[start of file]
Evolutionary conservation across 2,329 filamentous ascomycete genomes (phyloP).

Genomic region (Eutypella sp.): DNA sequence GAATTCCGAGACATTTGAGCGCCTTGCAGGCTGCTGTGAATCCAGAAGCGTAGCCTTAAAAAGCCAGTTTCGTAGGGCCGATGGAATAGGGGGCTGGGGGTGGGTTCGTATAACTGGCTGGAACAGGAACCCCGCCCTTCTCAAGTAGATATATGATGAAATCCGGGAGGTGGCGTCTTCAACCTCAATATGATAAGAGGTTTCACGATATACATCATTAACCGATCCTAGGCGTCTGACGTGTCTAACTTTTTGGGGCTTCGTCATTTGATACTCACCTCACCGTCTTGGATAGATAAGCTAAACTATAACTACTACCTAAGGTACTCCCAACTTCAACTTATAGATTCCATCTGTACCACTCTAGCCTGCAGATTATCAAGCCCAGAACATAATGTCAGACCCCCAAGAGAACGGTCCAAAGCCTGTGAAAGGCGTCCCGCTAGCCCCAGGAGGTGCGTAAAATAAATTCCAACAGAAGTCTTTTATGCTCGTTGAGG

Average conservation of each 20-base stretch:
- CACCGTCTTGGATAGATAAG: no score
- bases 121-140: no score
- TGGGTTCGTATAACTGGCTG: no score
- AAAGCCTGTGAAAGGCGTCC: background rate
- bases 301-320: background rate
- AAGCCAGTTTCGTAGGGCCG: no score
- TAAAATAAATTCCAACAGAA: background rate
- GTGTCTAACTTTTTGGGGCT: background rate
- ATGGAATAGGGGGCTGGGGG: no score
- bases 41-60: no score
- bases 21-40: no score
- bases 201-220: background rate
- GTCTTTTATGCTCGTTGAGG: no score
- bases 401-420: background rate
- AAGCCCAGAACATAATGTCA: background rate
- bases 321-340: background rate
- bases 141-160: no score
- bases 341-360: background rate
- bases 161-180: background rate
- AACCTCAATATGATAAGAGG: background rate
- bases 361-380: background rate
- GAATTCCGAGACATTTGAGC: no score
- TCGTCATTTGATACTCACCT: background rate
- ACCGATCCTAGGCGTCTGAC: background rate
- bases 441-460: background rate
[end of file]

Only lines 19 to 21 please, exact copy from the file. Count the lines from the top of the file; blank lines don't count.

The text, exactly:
- bases 321-340: background rate
- bases 141-160: no score
- bases 341-360: background rate